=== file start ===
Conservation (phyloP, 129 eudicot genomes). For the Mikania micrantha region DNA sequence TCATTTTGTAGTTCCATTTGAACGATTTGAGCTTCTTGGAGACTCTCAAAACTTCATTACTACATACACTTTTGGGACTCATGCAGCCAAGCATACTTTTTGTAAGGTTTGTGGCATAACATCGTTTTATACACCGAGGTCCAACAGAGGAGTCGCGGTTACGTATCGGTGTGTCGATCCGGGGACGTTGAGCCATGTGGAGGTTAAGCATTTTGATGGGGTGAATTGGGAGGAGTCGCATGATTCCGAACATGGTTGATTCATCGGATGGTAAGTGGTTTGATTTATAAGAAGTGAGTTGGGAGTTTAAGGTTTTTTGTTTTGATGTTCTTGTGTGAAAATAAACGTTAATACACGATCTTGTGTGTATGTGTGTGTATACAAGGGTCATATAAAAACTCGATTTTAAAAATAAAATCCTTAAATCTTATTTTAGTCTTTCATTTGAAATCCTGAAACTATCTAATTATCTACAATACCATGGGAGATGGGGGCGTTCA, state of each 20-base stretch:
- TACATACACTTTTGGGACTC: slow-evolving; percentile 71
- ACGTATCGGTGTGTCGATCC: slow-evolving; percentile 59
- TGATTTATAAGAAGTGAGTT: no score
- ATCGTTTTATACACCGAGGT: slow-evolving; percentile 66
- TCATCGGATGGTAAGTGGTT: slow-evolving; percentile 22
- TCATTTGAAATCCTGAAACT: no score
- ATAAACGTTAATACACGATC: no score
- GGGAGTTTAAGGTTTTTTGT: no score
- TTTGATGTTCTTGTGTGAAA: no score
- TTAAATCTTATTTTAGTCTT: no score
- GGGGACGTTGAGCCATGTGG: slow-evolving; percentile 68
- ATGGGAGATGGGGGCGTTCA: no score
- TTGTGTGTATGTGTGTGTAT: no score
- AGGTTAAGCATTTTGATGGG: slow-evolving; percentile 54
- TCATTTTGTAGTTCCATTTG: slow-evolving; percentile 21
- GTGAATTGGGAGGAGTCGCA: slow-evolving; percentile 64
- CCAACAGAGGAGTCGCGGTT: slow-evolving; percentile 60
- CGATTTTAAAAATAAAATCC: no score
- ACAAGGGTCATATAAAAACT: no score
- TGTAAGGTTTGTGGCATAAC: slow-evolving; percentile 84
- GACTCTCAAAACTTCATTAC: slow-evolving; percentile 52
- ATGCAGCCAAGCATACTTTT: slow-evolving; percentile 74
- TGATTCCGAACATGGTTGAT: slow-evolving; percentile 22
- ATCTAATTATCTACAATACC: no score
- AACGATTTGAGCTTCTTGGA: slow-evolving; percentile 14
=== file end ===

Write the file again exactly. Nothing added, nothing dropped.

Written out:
Conservation (phyloP, 129 eudicot genomes). For the Mikania micrantha region DNA sequence TCATTTTGTAGTTCCATTTGAACGATTTGAGCTTCTTGGAGACTCTCAAAACTTCATTACTACATACACTTTTGGGACTCATGCAGCCAAGCATACTTTTTGTAAGGTTTGTGGCATAACATCGTTTTATACACCGAGGTCCAACAGAGGAGTCGCGGTTACGTATCGGTGTGTCGATCCGGGGACGTTGAGCCATGTGGAGGTTAAGCATTTTGATGGGGTGAATTGGGAGGAGTCGCATGATTCCGAACATGGTTGATTCATCGGATGGTAAGTGGTTTGATTTATAAGAAGTGAGTTGGGAGTTTAAGGTTTTTTGTTTTGATGTTCTTGTGTGAAAATAAACGTTAATACACGATCTTGTGTGTATGTGTGTGTATACAAGGGTCATATAAAAACTCGATTTTAAAAATAAAATCCTTAAATCTTATTTTAGTCTTTCATTTGAAATCCTGAAACTATCTAATTATCTACAATACCATGGGAGATGGGGGCGTTCA, state of each 20-base stretch:
- TACATACACTTTTGGGACTC: slow-evolving; percentile 71
- ACGTATCGGTGTGTCGATCC: slow-evolving; percentile 59
- TGATTTATAAGAAGTGAGTT: no score
- ATCGTTTTATACACCGAGGT: slow-evolving; percentile 66
- TCATCGGATGGTAAGTGGTT: slow-evolving; percentile 22
- TCATTTGAAATCCTGAAACT: no score
- ATAAACGTTAATACACGATC: no score
- GGGAGTTTAAGGTTTTTTGT: no score
- TTTGATGTTCTTGTGTGAAA: no score
- TTAAATCTTATTTTAGTCTT: no score
- GGGGACGTTGAGCCATGTGG: slow-evolving; percentile 68
- ATGGGAGATGGGGGCGTTCA: no score
- TTGTGTGTATGTGTGTGTAT: no score
- AGGTTAAGCATTTTGATGGG: slow-evolving; percentile 54
- TCATTTTGTAGTTCCATTTG: slow-evolving; percentile 21
- GTGAATTGGGAGGAGTCGCA: slow-evolving; percentile 64
- CCAACAGAGGAGTCGCGGTT: slow-evolving; percentile 60
- CGATTTTAAAAATAAAATCC: no score
- ACAAGGGTCATATAAAAACT: no score
- TGTAAGGTTTGTGGCATAAC: slow-evolving; percentile 84
- GACTCTCAAAACTTCATTAC: slow-evolving; percentile 52
- ATGCAGCCAAGCATACTTTT: slow-evolving; percentile 74
- TGATTCCGAACATGGTTGAT: slow-evolving; percentile 22
- ATCTAATTATCTACAATACC: no score
- AACGATTTGAGCTTCTTGGA: slow-evolving; percentile 14